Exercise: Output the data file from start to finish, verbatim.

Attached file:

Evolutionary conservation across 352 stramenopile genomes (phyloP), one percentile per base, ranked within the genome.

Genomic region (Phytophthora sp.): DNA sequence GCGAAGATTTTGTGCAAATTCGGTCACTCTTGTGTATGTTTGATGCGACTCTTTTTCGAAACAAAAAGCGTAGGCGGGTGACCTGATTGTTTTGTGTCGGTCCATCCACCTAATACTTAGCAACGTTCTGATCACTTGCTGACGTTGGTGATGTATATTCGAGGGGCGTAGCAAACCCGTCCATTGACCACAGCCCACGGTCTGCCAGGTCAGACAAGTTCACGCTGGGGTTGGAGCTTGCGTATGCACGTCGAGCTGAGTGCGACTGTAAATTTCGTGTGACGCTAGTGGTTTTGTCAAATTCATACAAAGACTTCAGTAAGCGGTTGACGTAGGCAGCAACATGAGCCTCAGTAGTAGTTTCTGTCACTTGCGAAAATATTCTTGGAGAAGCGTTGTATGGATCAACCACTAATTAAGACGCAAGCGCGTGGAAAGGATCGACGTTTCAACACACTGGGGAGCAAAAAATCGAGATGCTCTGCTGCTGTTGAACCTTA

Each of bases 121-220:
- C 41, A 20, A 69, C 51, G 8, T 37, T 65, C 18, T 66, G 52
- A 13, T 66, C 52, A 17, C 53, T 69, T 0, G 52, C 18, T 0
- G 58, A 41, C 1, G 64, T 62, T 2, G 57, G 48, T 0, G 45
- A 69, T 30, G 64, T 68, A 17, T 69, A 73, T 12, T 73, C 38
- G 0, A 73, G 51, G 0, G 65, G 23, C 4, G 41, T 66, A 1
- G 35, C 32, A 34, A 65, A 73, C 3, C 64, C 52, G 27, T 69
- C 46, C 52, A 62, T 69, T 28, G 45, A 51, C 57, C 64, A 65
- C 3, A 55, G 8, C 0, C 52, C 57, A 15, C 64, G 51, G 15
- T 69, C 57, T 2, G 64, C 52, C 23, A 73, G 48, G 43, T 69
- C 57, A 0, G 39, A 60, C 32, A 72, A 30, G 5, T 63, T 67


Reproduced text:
Evolutionary conservation across 352 stramenopile genomes (phyloP), one percentile per base, ranked within the genome.

Genomic region (Phytophthora sp.): DNA sequence GCGAAGATTTTGTGCAAATTCGGTCACTCTTGTGTATGTTTGATGCGACTCTTTTTCGAAACAAAAAGCGTAGGCGGGTGACCTGATTGTTTTGTGTCGGTCCATCCACCTAATACTTAGCAACGTTCTGATCACTTGCTGACGTTGGTGATGTATATTCGAGGGGCGTAGCAAACCCGTCCATTGACCACAGCCCACGGTCTGCCAGGTCAGACAAGTTCACGCTGGGGTTGGAGCTTGCGTATGCACGTCGAGCTGAGTGCGACTGTAAATTTCGTGTGACGCTAGTGGTTTTGTCAAATTCATACAAAGACTTCAGTAAGCGGTTGACGTAGGCAGCAACATGAGCCTCAGTAGTAGTTTCTGTCACTTGCGAAAATATTCTTGGAGAAGCGTTGTATGGATCAACCACTAATTAAGACGCAAGCGCGTGGAAAGGATCGACGTTTCAACACACTGGGGAGCAAAAAATCGAGATGCTCTGCTGCTGTTGAACCTTA

Each of bases 121-220:
- C 41, A 20, A 69, C 51, G 8, T 37, T 65, C 18, T 66, G 52
- A 13, T 66, C 52, A 17, C 53, T 69, T 0, G 52, C 18, T 0
- G 58, A 41, C 1, G 64, T 62, T 2, G 57, G 48, T 0, G 45
- A 69, T 30, G 64, T 68, A 17, T 69, A 73, T 12, T 73, C 38
- G 0, A 73, G 51, G 0, G 65, G 23, C 4, G 41, T 66, A 1
- G 35, C 32, A 34, A 65, A 73, C 3, C 64, C 52, G 27, T 69
- C 46, C 52, A 62, T 69, T 28, G 45, A 51, C 57, C 64, A 65
- C 3, A 55, G 8, C 0, C 52, C 57, A 15, C 64, G 51, G 15
- T 69, C 57, T 2, G 64, C 52, C 23, A 73, G 48, G 43, T 69
- C 57, A 0, G 39, A 60, C 32, A 72, A 30, G 5, T 63, T 67